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Transfer of Undertakings
Acquiring or Selling a Business?
So many employers whether the incoming purchaser, or the outgoing seller think they can simply dismiss or make redundant it’s staff despite the fact that the business is being sold as an ongoing concern. TUPE is the shortened version for the Transfer of Undertakings (Protection of Employment) Regulations. These Regulations were first passed in 1981 but overhauled significantly in 2006. The 2006 Regulations came into force on the 6th April 2006. TUPE is often regarded as a complex and tricky piece of legislation adopted by the U.K. in order to implement the European Acquired Rights Directive.
The purpose of TUPE is to protect employees if the business in which they are employed changes hands. Its effects are to move employees and any liabilities associated with them from the old employer to the new employer by operation of law. Essentially when a business is sold as a going concern the incoming employer steps into the shoes of the outgoing employer and all the existing employees have the legal right to transfer to their new employer on their existing terms and conditions of employment with all their existing rights and liabilities in tact.
The message is clear – Take advice when TUPE applies
Employee’s rights under the “TUPE” Regulations are far reaching and liability can now be split as against the buyer and seller of the business when an employee is dismissed by virtue of a TUPE transfer. Your contract of sale needs close examination to protect you from claims. Some TUPE claims have been brought against employers over a year after the sale/acquisition took place.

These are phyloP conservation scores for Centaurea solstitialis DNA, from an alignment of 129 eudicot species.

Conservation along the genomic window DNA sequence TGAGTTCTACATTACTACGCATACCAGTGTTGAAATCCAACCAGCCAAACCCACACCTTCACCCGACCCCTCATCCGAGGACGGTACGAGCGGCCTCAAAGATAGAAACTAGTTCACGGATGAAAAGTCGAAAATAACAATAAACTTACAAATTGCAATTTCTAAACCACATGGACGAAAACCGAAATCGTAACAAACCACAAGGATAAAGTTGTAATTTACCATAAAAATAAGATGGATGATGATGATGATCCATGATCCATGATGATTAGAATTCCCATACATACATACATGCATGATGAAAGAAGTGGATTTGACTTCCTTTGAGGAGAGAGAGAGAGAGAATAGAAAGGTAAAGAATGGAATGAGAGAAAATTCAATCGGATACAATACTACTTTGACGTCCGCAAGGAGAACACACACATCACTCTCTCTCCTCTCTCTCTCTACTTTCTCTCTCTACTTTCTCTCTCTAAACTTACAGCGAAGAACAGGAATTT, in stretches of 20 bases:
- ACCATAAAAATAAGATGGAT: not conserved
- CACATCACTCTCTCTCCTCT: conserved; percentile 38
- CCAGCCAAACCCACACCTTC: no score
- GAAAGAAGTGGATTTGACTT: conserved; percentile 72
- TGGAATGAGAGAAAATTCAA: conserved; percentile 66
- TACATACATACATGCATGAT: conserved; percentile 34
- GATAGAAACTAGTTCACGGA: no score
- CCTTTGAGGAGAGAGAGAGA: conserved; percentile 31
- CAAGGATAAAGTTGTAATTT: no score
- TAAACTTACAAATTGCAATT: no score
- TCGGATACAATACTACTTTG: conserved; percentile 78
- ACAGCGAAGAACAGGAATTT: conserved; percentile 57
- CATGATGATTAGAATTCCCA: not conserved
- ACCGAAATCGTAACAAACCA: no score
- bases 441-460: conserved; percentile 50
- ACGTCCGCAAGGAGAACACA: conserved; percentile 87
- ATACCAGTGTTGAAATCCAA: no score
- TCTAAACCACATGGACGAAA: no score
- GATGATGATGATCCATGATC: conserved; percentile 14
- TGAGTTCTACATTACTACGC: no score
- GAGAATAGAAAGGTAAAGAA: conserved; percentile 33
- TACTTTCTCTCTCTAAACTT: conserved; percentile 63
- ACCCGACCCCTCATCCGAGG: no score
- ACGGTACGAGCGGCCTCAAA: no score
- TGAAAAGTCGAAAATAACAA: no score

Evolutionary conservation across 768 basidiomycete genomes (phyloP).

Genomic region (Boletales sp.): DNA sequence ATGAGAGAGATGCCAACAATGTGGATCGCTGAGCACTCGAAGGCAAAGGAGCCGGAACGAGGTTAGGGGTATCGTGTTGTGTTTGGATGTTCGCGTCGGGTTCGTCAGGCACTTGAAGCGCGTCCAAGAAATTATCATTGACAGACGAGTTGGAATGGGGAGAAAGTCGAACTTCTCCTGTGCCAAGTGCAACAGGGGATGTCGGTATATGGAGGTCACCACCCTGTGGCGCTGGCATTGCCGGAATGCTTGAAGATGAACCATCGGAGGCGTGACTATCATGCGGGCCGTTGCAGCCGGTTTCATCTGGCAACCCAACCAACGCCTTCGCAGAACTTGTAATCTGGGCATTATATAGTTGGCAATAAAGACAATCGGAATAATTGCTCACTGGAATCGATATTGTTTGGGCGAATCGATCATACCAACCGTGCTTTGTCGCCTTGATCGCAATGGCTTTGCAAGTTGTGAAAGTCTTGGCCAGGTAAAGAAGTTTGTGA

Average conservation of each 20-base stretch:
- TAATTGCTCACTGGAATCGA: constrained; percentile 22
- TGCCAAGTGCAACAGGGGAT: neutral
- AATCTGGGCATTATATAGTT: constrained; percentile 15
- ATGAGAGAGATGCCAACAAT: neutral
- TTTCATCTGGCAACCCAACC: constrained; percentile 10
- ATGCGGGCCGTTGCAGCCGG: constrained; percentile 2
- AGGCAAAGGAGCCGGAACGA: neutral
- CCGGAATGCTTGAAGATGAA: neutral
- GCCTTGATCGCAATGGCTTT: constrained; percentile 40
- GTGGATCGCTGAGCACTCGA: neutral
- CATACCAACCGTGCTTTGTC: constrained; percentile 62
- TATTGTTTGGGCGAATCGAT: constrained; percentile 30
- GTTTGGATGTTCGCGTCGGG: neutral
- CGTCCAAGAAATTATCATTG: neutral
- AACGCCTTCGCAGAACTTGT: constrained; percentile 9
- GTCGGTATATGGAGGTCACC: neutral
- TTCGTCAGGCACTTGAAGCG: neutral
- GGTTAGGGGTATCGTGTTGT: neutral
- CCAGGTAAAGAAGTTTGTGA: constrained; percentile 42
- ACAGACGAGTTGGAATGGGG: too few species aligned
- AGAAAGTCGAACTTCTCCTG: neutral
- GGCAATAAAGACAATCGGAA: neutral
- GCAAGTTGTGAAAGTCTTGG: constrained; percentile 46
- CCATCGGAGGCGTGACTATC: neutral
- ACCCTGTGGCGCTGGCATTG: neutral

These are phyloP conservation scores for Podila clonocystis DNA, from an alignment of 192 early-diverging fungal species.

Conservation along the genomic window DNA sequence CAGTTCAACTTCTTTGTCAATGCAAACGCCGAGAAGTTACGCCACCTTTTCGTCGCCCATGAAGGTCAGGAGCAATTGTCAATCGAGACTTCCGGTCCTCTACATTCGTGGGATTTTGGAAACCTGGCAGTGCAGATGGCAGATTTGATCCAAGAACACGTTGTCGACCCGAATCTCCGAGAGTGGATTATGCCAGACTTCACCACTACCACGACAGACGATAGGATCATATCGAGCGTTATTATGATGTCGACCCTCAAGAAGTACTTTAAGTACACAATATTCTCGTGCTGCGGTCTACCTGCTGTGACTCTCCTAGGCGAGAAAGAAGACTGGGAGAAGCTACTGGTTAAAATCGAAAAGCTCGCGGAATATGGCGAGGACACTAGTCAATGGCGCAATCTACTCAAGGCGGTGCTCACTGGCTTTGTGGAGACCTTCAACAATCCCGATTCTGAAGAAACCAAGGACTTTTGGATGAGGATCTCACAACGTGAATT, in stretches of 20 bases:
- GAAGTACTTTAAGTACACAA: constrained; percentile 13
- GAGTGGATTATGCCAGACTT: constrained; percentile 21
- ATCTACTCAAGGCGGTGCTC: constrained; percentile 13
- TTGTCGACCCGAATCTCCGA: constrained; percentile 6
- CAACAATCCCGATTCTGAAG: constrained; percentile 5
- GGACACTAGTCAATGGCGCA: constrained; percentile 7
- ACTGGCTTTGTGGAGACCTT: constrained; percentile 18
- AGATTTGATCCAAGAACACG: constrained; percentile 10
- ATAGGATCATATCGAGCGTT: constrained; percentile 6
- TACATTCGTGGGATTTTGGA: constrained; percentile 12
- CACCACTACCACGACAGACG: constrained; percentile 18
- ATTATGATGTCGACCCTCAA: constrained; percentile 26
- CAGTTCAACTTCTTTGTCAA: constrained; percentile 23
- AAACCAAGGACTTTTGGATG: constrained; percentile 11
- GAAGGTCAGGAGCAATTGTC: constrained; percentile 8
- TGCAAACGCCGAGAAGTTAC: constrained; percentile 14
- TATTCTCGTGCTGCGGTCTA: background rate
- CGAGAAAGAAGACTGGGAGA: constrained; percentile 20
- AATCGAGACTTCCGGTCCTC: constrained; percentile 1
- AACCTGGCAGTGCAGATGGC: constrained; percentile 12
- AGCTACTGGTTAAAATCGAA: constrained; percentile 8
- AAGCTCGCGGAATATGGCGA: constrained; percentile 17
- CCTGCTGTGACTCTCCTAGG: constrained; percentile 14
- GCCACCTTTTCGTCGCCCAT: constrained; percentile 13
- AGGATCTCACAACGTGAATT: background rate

This is a complex piece of Legislation that requires careful guidance.
We offer advice on the Sale & Purchase Agreement to ensure that the correct indemnities are in place.
We will raise requisitions as to staff composition.
We will negotiate to limit liabilities against potential future claims.
We will guide you through the consultation period and process keeping to Regulation guidelines.
We will assist you where re-organisation within the workplace is inevitable post sale.
Any dismissal will be automatically unfair where the sole or principal reason for the dismissal is the transfer or a reason connected to the transfer. Compensation penalties are high. The defences available to the employer are narrow and even if the employer can establish an economical and technical organisational reason for the workers dismissal, its failure to consult under the legislation may still make the dismissal unfair.